I recommend some quality time with journals covering South
Korea, broadband, online gaming and video rental.


Thus spake <>

Wired covered several of these topics in their August issue.

The article points out several subtle, yet fundamental,
changes that happen socially and psychologically once the
broadband network is available everywhere, to virtually
everyone, all the time. We have yet to experience this in
the US. I suspect that when it happens, it will be much
different than we expect it to be, technically and

We still have to remember that for all the hype about the
Internet, the killer app is still email and instant
messenging. The "killer apps" on Internet2 (video
conferencing, digital libraries, media-rich collaboration),
which give some indication of what the future killer app
will be, seem to be equally mundane (but exciting at the
same time).


Still seems that none of these "requires" peering every 100 km. Latency is still not a factor in this case.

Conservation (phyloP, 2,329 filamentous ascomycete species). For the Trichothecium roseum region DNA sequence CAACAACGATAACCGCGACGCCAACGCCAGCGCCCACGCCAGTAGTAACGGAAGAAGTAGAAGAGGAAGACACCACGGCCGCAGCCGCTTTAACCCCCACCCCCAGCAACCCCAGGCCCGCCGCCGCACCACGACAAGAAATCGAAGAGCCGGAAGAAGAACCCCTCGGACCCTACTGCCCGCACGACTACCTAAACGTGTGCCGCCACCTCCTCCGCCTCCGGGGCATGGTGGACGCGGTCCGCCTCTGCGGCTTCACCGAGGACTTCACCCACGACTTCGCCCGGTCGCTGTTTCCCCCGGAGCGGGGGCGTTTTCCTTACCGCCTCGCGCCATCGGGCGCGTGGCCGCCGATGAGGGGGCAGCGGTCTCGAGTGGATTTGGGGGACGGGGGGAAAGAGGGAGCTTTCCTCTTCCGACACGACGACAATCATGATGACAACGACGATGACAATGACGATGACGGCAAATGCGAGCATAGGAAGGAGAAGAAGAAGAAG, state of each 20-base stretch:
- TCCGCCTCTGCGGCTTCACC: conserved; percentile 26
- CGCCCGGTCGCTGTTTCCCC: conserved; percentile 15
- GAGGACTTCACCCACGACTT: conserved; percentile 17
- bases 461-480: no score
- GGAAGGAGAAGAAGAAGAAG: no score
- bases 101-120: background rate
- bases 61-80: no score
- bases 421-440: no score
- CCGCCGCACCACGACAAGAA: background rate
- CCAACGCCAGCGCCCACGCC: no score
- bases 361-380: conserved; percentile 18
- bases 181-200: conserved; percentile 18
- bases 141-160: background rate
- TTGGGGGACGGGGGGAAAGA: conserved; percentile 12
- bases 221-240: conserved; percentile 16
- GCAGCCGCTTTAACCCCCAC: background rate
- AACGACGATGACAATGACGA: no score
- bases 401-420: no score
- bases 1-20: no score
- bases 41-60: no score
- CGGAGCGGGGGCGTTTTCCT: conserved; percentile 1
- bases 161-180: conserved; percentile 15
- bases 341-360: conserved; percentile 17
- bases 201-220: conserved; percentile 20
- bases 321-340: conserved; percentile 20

People seem to prefer cost of quality at this time.


Pick any two.

As far as digital libraries and content and such... proxies and caches would fill the roll here. Akamai content servers or caches fed by something akin to Cidera's satellite feed to your caches [sitting on your network] would fill the need quite nicely.

Local peering has 2 benefits right now: 1) reducing network costs (transit and backbone band) 2) decreasing latency

Right now these two benefits are in not a factor in the present environment in my opinion....

Used to be when it first came out, Wired was a mag the best quality printing
on no substance I had ever seen, really seemed like a borderline artist mag.
The colors were amazing. I see now, upon looking at a recent issue, their
content seems to have improved dramatically.